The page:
Wednesday, March 19, 2008
"What sour unkind movement stirs the heart of me?
Some dour fecund fruit from excess revelry,
love's labours lost, staunchless gush and - puuaaaggg*!"
Sometimes real work is just not worth it, when the toys are so much fun.
Posted by Ben Cowley at 1:50 am
Sunday, March 16, 2008
Since I have had no time to post in a month, and there have been no replies to my last post, there is a happy opportunity to segue straight into a little Q&A on the topic of games as information systems, derived from some response to the topic over at onlyagame.
So, onto the questions:
- How would one measure the bits of information in a game situation (and is it worth even trying)?
Answering the second part first - why measure the bits of information? - I think it is clear that no matter the graphical fidelity, games are still component systems designed from the top down. Therefore a reductionist approach to analysis can still work. And reductionism is a powerful tool. I think the idea is not that we want to break down gameplay to the point where we can say: the player has just interacted with information bit x, and is being presented with bit y.
I think rather that we want to be able to say that the stream of information coming in to the player has X profile at time T.
The how is quite difficult. The first step is to reduce the dimensionality of the measurement to the 2 dimensions that the player sees. But you can't lose the relational information between what is in the viewport frame and what may be around it (and the viewport frame is itself information bearing, especially in games where it represents the player's view). Thats the really hard part.
I think that I would have to hand-annotate a game with information before I could answer this in the general case - i.e. familiarise myself with my own proposal!
But to start with, everything in the game has a relationship with the player and a novelty to the player. Under these two headings, one could imagine a framework for assigning bits to in-game elements based on their relatability and novelty. I often think of FPS games like Battlefield here - there is so much detail in one of those worlds, but a player only assigns a little attention to terrain, because no matter its appearance it all behaves the same way. On the other hand, other players require a deal of attention, because despite a certain uniformity of appearance* they can all do quite different things (to kill you!). Roughly, the idea is: how can we measure the (potential) attention budget of the player?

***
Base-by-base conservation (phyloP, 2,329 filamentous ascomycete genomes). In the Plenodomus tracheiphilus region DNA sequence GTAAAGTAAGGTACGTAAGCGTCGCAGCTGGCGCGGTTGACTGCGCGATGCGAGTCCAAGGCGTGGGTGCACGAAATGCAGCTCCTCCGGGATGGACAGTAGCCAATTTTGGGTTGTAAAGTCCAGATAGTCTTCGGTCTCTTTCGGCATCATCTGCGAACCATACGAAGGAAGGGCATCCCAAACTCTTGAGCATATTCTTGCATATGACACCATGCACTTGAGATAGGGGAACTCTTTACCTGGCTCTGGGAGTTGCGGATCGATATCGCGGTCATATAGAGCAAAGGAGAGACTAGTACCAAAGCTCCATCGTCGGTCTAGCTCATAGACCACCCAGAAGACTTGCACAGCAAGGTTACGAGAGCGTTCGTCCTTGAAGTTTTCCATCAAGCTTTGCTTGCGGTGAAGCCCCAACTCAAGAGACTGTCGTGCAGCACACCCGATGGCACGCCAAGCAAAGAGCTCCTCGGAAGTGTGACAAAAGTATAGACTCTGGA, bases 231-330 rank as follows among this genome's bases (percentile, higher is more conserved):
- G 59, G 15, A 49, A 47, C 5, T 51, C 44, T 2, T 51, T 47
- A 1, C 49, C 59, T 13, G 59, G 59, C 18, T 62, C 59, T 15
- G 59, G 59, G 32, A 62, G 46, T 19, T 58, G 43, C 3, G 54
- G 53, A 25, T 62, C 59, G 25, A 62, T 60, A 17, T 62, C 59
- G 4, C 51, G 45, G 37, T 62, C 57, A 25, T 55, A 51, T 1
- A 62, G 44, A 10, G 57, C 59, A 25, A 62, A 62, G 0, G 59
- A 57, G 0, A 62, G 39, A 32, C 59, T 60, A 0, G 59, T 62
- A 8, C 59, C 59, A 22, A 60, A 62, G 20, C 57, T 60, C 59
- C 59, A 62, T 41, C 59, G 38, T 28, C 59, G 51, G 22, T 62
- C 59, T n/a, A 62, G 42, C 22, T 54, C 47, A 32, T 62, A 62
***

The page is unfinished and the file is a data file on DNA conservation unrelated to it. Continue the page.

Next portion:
*Which would be a personal gripe with Battlefield games - if they skinned them in Warhammer 40K designs, then you'd have a game :D
- Can game information be considered comparable? Consider the analogue information in the state of a snowboarding game versus, say, the positions of the players on the pitch in a sports game.
Very pertinent - possibly the hardest problem with this approach. Could this be gotten around by considering the possibility space of the game, and comparing on that basis? In this sense, the possibility space of a sports-like game is more dispersed (softer) than that of an analogue game. But the essential nature of the information is still the same - probability weighted relatability and novelty. Its just that that tree down the slope at time T has a much higher probability of still being down the slope but closer at time T+1, than that player down pitch has of still being in the same spot a second later (but consider the beautiful game - the goalkeeper has a pretty high probability of being in roughly the same spot! Its all degrees).
- Are information and time the only factors influencing game difficulty?
Well, novelty is very important, and is kind of assumed in the information approach. But novelty can only be judged by known play history of the player. Who can only be identified on a profile sign-in basis. Which system can only be trusted to be valid, not known. So thats a problem.
In fact, its the same old problem with player modelling again - after a certain point, without biometrics we really can't be sure that the person playing is the same one we've been modelling all along. The fields of concept drift and concept shift have methods for dealing with this, but again its all a matter of probabilities.
Posted by Ben Cowley at 4:30 pm